Mrs Mercy Owusu-Ansah, the Director of Tropenbos - Ghana, who was sharing the findings of a study by Trobenbos at a forum, said the current tracking system captured only about 48 per cent of the total charcoal produce transported, and marketed in Ghana, though 450,000 people were involved in that value chain,
The National Charcoal Forum was held in Kintampo in the Bono-East Region where the four year study - “Property, Access and Exclusion along the Charcoal Commodity Chain in Ghana- from wood cutters to end users.
Abbreviated (AX)”, the workshop examines how actors along Ghana’s value charcoal chain gain, maintain or lose access to benefits, whiles also looking at the environmental sustainability in the production of charcoal, increasingly being used by most households in the country.
Mrs Owusu-Ansah said charcoal remained an integral part of developing economies energy demand which was transported throughout the year irrespective of season (wet or dry).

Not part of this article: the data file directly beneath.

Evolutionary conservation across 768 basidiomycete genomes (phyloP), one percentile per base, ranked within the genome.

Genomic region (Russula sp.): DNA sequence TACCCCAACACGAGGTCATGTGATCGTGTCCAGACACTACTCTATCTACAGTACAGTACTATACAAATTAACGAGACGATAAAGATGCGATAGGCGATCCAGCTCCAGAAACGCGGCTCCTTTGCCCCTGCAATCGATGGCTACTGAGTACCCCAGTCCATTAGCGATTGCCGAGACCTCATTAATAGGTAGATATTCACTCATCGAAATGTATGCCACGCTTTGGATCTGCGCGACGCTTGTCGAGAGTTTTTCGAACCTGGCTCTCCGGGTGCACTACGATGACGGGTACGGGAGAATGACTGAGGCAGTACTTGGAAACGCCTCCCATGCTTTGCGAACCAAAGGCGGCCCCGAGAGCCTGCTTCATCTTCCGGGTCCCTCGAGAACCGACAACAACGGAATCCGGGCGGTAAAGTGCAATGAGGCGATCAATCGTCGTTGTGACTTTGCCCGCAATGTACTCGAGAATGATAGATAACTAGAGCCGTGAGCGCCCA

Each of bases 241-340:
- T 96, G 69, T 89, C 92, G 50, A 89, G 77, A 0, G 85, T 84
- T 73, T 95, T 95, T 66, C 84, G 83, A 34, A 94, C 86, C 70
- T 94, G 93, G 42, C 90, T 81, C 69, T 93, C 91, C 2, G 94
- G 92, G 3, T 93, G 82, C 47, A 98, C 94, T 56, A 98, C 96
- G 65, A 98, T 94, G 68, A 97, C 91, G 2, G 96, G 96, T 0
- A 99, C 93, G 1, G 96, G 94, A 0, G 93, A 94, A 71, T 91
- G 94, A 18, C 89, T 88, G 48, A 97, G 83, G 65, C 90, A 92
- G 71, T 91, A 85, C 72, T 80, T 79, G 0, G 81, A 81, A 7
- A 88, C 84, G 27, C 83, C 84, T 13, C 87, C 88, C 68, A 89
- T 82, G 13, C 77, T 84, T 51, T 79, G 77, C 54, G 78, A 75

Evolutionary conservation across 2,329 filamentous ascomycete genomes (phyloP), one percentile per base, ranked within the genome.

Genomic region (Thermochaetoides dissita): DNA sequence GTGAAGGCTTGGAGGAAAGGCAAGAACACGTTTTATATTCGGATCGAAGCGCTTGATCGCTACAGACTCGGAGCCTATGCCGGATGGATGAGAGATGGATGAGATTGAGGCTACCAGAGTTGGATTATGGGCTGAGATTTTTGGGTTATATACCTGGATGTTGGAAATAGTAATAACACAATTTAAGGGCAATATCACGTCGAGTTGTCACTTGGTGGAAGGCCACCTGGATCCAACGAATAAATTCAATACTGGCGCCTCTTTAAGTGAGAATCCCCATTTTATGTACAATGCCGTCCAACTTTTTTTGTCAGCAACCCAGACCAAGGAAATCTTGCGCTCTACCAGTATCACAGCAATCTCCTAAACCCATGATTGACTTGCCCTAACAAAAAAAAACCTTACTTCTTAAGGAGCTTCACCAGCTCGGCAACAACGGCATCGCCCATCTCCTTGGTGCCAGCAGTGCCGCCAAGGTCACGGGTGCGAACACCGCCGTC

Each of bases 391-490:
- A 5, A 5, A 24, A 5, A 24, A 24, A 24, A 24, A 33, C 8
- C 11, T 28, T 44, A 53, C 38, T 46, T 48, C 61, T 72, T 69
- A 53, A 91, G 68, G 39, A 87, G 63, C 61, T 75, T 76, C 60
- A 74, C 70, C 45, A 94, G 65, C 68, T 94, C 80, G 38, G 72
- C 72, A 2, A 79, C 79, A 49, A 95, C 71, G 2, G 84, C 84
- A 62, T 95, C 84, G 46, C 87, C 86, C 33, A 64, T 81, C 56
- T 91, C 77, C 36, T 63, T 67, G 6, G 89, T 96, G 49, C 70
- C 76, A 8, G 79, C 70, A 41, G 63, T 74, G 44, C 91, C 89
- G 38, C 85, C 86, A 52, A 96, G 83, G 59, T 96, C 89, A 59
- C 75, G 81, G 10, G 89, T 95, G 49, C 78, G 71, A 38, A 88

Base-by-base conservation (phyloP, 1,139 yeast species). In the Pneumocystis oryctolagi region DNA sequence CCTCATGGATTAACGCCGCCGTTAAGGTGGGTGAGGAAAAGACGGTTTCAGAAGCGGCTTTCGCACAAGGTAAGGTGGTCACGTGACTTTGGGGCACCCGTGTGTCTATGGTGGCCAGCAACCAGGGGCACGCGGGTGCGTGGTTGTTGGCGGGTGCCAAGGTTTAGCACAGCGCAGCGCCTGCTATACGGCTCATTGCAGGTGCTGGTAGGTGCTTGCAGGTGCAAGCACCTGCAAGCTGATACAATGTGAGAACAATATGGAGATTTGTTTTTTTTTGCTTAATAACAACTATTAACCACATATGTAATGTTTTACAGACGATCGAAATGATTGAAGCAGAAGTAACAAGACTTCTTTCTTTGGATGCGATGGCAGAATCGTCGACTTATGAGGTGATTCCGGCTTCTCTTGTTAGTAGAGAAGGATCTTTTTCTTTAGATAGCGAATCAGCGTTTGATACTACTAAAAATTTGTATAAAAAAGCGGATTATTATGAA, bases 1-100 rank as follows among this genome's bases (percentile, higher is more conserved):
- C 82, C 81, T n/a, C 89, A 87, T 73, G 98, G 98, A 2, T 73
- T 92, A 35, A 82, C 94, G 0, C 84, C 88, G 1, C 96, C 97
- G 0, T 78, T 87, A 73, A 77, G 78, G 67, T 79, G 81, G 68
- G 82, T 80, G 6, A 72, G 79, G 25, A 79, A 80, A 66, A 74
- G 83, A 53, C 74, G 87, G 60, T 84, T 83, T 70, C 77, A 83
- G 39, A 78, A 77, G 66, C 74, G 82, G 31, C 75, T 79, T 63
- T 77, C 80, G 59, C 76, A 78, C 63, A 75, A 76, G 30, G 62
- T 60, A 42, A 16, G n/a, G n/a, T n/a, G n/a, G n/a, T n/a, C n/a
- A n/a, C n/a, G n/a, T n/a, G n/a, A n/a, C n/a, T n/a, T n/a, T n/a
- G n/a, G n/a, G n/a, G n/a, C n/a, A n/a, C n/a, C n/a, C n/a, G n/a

However, the current system of tracking is not rigorous and through enough to rope in all producers in the value chain including small-scalers in the Central, Western and Western-North Regions.
According to her, the study put the production level of charcoal from 589,891.86 tons in 2016 to a total of 911,000, at the end of year 2018, providing primary energy for 64 per cent of the local population.
A total of 450,000 people are also currently engaged in the production, transportation and marketing of charcoal, as their primary occupation.
These, the study found, were resident in the Bono, Bono-East and Ahafo Regions, which are noted to be the major producing areas accounting for 34.35 per cent.
North-East, Savannah and the Northern Regions, were the second-largest producing areas also representing 26.74 per cent while Western and Western North Regions recorded least with 0.003 per cent.
Tropenbos Ghana, is an independent NGO, which has the mission to promote distinctive, scientific input into sustainable forest management, through local and international cooperation.
DANIDA provided sponsorship for the four-year study. Read Full Story